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Drugs & Medications

Reprexain

GENERIC NAME(S): HYDROCODONE/IBUPROFEN

WARNINGS:

The ibuprofen in this combination medication may rarely increase the risk for a heart attack or stroke. The risk may be greater if you have heart disease or increased risk for heart disease (for example, due to smoking, family history of heart disease, or conditions such as high blood pressure or diabetes), or with longer use. This drug should not be taken right before or after heart bypass surgery (CABG). Also, this drug may infrequently cause serious (rarely fatal) bleeding from the stomach or intestines. This can occur without warning symptoms and at any time during treatment. Older adults have an increased risk of bleeding.

Stop taking this medication and get medical help right away if you notice any of the following rare but very serious side effects: chest pain, severe dizziness, weakness on one side of the body, vision changes, slurred speech, black stools, persistent stomach/abdominal pain, vomit that looks like coffee grounds. (See also Precautions section.)

Talk with your doctor or pharmacist about the risks and benefits of treatment with this medication.

Who should not take Reprexain?
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Uses

This combination medication is used for a short time (usually less than 10 days) to help relieve moderate to severe pain. It contains a narcotic pain reliever (hydrocodone) and a nonsteroidal anti-inflammatory drug-NSAID (ibuprofen). Hydrocodone works in the brain to change how your body feels and responds to pain. Ibuprofen reduces pain and fever.

This medication is not intended to treat long-term conditions (such as arthritis).

How to use Reprexain

Read the Medication Guide provided by your pharmacist before you start using this medication and each time you get a refill. If you have any questions, ask your doctor or pharmacist.

Take this medication by mouth as directed by your doctor, usually every 4 to 6 hours as needed. Take it with a full glass of water (8 ounces or 240 milliliters) unless your doctor directs you otherwise. Do not lie down for 10 minutes after taking this drug. You may take this drug with or without food. If you have nausea, it may help to take this drug with food. Ask your doctor or pharmacist about other ways to decrease nausea (such as lying down for 1 to 2 hours with as little head movement as possible).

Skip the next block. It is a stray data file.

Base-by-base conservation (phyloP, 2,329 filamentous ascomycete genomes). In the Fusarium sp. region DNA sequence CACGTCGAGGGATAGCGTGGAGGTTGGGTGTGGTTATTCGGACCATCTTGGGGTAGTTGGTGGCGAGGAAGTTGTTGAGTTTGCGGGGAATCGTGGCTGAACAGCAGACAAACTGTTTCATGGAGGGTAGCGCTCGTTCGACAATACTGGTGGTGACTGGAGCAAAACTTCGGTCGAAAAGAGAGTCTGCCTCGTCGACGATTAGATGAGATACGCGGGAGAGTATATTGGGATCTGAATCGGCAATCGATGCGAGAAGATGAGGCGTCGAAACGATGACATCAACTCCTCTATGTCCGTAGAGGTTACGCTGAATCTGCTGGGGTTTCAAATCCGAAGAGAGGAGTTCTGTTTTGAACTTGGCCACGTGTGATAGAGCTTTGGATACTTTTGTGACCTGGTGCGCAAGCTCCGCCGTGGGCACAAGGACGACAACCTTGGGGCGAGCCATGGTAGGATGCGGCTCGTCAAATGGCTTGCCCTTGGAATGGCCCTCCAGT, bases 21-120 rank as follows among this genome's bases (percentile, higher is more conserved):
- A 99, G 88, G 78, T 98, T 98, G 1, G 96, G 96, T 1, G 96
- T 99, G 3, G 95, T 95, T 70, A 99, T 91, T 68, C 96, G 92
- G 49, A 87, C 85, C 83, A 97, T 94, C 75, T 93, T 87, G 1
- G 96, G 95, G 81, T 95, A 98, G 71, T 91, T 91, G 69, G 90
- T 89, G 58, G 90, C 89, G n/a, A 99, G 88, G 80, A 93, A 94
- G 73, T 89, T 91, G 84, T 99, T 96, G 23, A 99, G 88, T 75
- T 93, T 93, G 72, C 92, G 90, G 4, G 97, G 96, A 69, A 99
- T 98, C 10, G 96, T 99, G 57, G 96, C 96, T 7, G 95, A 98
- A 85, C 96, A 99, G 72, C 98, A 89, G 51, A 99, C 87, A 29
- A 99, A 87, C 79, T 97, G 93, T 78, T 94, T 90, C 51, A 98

The dosage is based on your medical condition and response to treatment. To reduce your risk of stomach bleeding and other side effects, take this medication at the lowest effective dose for the shortest possible time. Do not increase your dose, take the medication more frequently, or take it for a longer time than prescribed. Properly stop the medication when so directed. The manufacturer recommends you take no more than 5 tablets in a 24-hour period.

Pain medications work best if they are used as the first signs of pain occur. If you wait until the pain has worsened, the medication may not work as well. Also follow your doctor's or pharmacist's directions for the safe use of other non-narcotic pain relievers (such as acetaminophen).

This medication may cause withdrawal reactions, especially if it has been used regularly for a long time or in high doses. In such cases, withdrawal symptoms (such as restlessness, watering eyes, runny nose, nausea, sweating, muscle aches) may occur if you suddenly stop using this medication. To prevent withdrawal reactions, your doctor may reduce your dose gradually. Ask your doctor or pharmacist for more details, and report any withdrawal reactions immediately.

When this medication is used for a long time, it may not work as well. Talk with your doctor if this medication stops working well.

Along with its benefits, this medication may rarely cause abnormal drug-seeking behavior (addiction). This risk may be increased if you have abused alcohol or drugs in the past. Take this medication exactly as prescribed to lessen the risk of addiction.

Tell your doctor if your pain persists or worsens.

Side Effects

See also Warning section.

Upset stomach, nausea, vomiting, constipation, dizziness, or drowsiness may occur. If any of these effects persist or worsen, tell your doctor or pharmacist promptly.

To prevent constipation, eat a diet adequate in fiber, drink plenty of water, and exercise. Consult your pharmacist for help in selecting a laxative (such as a stimulant type with stool softener).

To reduce the risk of dizziness and lightheadedness, get up slowly when rising from a sitting or lying position.

Remember that your doctor has prescribed this medication because he or she has judged that the benefit to you is greater than the risk of side effects. Many people using this medication do not have serious side effects.

Tell your doctor right away if you have any serious side effects, including: easy bruising/bleeding, fast/pounding heartbeat, difficult/painful swallowing, mental/mood changes, difficulty urinating, swelling of hands/feet, sudden/unexplained weight gain, unusual weakness, unusual tiredness.

Stop taking this medication and get medical help right away if any of these rare but serious side effects occur: fainting, slow/irregular/shallow breathing, change in amount of urine, unusual drowsiness/difficulty waking up, unexplained fever, persistent/severe headache, unexplained stiff neck.